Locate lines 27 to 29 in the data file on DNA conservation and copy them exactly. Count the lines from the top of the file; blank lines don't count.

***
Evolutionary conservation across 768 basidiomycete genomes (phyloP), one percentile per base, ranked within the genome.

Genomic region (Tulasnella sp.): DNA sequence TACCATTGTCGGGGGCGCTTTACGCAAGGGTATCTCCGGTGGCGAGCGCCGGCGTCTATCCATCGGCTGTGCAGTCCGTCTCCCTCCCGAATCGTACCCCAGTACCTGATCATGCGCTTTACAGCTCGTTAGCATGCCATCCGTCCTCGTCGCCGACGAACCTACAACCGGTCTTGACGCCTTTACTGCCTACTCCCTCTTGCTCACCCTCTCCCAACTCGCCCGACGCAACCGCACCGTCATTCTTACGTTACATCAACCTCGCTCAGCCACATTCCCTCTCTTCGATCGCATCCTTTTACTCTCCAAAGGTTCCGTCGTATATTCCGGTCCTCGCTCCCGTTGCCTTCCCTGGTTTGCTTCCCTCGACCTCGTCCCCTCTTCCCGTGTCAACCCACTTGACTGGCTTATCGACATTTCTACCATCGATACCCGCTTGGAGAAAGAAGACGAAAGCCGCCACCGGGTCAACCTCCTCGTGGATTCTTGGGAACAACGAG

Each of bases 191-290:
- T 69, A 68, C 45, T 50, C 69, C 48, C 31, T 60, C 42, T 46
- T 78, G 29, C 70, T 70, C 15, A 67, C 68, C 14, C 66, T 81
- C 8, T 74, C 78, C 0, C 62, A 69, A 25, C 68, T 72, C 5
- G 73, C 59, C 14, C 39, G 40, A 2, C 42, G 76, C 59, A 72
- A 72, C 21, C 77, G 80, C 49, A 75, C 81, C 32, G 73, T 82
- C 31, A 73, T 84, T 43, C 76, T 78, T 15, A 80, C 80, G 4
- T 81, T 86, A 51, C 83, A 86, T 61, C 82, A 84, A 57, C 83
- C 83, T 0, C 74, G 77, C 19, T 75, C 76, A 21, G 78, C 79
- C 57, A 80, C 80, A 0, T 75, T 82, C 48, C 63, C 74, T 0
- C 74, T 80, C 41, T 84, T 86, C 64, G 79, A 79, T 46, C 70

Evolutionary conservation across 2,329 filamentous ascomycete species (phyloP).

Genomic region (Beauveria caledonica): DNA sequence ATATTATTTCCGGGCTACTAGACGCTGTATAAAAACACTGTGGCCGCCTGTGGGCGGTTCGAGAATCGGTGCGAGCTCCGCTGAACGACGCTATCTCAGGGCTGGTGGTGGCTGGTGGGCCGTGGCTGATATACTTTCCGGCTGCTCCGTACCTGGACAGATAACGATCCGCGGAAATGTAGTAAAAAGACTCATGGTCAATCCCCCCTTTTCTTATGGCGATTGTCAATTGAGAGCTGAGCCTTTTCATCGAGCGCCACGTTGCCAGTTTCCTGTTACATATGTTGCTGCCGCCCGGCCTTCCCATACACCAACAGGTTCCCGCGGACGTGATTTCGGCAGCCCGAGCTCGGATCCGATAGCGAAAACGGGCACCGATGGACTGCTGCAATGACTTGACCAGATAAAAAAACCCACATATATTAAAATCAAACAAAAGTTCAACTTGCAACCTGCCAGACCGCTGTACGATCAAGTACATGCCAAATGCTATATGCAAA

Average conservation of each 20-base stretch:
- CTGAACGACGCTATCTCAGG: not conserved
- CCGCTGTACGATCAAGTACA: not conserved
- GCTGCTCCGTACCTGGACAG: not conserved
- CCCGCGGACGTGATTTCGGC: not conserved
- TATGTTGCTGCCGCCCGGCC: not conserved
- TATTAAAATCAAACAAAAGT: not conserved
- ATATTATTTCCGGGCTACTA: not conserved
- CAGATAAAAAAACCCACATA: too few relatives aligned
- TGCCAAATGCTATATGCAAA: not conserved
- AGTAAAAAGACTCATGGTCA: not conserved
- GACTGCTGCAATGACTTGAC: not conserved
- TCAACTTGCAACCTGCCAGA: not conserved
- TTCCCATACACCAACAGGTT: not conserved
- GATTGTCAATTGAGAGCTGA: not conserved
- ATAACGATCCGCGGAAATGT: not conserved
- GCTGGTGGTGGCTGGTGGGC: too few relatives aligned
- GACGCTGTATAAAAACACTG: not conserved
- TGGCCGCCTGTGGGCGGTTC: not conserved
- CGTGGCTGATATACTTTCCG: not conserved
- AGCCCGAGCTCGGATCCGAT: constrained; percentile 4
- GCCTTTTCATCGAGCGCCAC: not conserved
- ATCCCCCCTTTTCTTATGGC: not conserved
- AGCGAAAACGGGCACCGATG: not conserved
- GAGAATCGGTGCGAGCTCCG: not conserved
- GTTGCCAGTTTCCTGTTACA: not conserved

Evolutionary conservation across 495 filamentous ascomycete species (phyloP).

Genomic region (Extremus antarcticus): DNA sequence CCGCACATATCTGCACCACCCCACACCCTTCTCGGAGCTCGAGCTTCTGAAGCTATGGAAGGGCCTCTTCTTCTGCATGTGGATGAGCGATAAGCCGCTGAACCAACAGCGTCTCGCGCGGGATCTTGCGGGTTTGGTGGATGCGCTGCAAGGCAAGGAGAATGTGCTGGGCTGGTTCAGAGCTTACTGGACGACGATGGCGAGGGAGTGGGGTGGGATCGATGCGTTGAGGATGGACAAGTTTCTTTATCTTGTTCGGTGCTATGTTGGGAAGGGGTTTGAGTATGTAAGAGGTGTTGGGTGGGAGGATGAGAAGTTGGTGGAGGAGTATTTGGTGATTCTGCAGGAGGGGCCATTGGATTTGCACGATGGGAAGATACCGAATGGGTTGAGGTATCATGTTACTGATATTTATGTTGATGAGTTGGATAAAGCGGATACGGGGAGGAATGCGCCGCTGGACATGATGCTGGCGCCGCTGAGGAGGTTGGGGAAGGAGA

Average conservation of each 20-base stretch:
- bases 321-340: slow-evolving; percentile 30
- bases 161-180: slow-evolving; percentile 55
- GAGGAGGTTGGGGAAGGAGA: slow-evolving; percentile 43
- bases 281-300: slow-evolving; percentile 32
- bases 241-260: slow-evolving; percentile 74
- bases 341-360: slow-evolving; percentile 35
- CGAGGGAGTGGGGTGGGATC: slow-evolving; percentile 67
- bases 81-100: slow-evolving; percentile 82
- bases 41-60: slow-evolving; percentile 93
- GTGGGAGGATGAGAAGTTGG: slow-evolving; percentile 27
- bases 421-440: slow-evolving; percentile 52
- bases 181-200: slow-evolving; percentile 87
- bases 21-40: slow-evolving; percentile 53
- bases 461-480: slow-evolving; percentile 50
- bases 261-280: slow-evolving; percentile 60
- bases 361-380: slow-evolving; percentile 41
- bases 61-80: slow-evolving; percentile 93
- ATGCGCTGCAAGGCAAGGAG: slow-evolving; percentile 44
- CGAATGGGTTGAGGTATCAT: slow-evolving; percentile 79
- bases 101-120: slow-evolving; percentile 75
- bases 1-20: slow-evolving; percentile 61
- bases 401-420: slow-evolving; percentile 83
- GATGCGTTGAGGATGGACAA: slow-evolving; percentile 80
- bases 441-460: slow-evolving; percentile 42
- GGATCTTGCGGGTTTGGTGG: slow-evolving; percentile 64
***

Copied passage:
- GACTGCTGCAATGACTTGAC: not conserved
- TCAACTTGCAACCTGCCAGA: not conserved
- TTCCCATACACCAACAGGTT: not conserved